Humor Magazine

Looking and Listening to Comedy and Tragedy

By Davidduff

Yes, sorry, this is going to be one of my 'arty' meanderings!  I am provoked to it by a tiny incident earlier this week in which I got into my car at 6.30am (prior to driving to my usual early morning swim!!!) and switching on Classicfm the first thing I heard was Waltz #2 from The Jazz Suite by Shostakovich (click on the link to listen).  It's a very jolly tune, don't you think?  Almost makes you think of a German beer garden in summer, and yet . . .  and yet . . . do you not feel a very slight sense of unease?  A frisson in it of what I can only call - menace.  If there is a Germanic flavor to it then it made me think of 'vee haf vays of making you laugh'!  Well, that's what I hear but perhaps you do not.  Perhaps I am just listening too hard.  Even so, better critics than me have suggested that Shostakovich was a very subtle man and that the triumphant music he wrote in 'praise' of the glories of the Soviet Union and Joseph Stalin actually contain within them a sardonic raspberry or two!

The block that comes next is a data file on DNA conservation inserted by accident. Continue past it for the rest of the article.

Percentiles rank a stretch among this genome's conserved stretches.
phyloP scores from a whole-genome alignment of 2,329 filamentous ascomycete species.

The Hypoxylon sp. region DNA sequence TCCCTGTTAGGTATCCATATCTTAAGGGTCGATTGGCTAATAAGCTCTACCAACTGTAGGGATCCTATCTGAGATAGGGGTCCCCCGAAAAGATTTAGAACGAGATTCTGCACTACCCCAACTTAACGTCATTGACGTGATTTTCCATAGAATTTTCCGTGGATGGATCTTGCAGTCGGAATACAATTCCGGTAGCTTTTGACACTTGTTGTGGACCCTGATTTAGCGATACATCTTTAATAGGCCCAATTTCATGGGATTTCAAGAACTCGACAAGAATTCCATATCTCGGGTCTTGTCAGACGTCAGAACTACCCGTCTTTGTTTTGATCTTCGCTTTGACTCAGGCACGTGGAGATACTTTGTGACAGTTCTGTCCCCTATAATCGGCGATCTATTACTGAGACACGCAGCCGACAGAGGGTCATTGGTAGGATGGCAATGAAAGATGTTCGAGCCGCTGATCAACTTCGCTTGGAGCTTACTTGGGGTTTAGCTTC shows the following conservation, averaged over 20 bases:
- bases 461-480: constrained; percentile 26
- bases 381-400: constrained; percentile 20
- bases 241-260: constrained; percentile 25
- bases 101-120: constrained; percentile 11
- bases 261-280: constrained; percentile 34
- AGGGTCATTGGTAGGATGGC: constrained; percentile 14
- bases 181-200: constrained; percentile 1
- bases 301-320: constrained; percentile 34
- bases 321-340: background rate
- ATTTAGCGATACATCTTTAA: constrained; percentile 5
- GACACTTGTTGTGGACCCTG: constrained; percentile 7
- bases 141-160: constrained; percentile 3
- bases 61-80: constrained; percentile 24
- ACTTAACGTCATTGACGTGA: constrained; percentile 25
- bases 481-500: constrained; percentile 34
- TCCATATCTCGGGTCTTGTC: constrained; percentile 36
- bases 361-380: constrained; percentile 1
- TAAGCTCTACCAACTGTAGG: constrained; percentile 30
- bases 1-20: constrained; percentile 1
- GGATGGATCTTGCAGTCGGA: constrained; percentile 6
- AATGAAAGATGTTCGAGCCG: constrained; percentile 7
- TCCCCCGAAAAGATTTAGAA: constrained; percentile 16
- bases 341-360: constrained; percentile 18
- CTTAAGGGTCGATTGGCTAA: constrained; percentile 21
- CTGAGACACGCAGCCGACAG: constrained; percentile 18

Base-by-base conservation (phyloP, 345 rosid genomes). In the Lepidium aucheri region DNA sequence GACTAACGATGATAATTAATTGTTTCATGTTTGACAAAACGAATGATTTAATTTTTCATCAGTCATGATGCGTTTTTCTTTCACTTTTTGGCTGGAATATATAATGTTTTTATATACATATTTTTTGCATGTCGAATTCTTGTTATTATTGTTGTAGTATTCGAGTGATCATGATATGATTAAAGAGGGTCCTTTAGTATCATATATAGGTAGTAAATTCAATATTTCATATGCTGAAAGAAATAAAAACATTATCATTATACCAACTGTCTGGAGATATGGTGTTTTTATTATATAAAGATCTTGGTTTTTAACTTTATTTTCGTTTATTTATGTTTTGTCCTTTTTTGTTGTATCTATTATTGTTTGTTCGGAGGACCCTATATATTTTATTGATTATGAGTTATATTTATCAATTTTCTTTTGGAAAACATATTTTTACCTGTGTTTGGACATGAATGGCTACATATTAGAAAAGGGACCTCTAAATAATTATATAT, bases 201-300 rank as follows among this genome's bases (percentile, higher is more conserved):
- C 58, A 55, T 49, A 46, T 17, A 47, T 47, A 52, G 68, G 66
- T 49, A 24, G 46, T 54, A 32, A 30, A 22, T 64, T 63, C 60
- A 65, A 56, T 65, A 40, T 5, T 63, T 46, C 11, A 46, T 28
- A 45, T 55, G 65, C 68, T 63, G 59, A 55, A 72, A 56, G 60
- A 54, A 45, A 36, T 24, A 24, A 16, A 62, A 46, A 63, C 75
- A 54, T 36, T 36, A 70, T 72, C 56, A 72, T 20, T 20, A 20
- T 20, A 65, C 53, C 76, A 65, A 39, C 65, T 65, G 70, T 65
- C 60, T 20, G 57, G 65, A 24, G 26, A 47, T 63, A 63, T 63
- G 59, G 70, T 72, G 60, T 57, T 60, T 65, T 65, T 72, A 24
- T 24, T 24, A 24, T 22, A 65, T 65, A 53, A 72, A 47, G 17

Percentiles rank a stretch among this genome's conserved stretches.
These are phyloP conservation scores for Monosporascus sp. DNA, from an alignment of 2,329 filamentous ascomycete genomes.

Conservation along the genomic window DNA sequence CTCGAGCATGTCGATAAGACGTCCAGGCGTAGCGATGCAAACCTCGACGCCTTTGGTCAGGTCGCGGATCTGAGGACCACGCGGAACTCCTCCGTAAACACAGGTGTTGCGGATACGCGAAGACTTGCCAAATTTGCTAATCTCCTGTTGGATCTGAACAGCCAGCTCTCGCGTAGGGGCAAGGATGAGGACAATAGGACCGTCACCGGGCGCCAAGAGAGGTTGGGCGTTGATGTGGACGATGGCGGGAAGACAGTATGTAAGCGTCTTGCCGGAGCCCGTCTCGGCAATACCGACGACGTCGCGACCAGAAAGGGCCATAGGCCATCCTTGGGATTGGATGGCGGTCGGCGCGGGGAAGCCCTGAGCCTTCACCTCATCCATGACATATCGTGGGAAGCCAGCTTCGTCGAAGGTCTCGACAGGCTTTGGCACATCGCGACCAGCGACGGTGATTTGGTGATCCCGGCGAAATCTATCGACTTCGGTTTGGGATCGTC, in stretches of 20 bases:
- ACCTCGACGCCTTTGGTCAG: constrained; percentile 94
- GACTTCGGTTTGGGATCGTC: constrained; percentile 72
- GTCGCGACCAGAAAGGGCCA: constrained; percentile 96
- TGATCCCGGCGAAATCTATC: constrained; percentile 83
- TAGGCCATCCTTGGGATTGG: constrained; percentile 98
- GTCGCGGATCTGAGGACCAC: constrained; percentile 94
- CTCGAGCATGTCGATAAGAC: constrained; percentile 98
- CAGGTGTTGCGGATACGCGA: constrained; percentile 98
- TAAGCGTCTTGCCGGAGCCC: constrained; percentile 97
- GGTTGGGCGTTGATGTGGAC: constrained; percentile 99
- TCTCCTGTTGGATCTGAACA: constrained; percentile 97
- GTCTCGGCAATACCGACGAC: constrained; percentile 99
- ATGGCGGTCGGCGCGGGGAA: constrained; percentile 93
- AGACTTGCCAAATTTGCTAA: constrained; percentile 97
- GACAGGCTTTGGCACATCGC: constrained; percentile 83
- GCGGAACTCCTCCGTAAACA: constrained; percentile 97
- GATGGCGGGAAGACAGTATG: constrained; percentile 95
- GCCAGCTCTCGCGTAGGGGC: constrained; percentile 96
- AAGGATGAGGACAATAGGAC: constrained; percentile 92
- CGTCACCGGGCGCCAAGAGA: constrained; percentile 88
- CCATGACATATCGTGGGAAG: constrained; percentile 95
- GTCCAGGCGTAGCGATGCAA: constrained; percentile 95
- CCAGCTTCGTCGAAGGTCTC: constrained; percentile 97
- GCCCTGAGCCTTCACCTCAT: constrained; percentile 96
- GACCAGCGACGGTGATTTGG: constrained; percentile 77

Anyway, mulling over that on the way to the pool got me to thinking of a painting (poster, of course, not an original!) hanging opposite my armchair in my sitting-room - one of Bernard Buffet's Clowns.

Looking and listening to comedy and tragedy

I love that picture and I look at it every day of my life!  He did several clown paintings but that is the best, in my opinion.  Of course, 'the sad clown' is now an artistic cliché but even so it contains a truth, that life is a mixture of comedy and tragedy as theater has demonstrated since the days of ancient Greece and the design of the famous theatrical masque motif showing Comedy and Tragedy.


Looking and listening to comedy and tragedy


And I suppose you could say that the motto for all theater is "Make 'em laugh, make 'em cry!"  I think that is what Shostakovich and Buffet are doing in their different ways.

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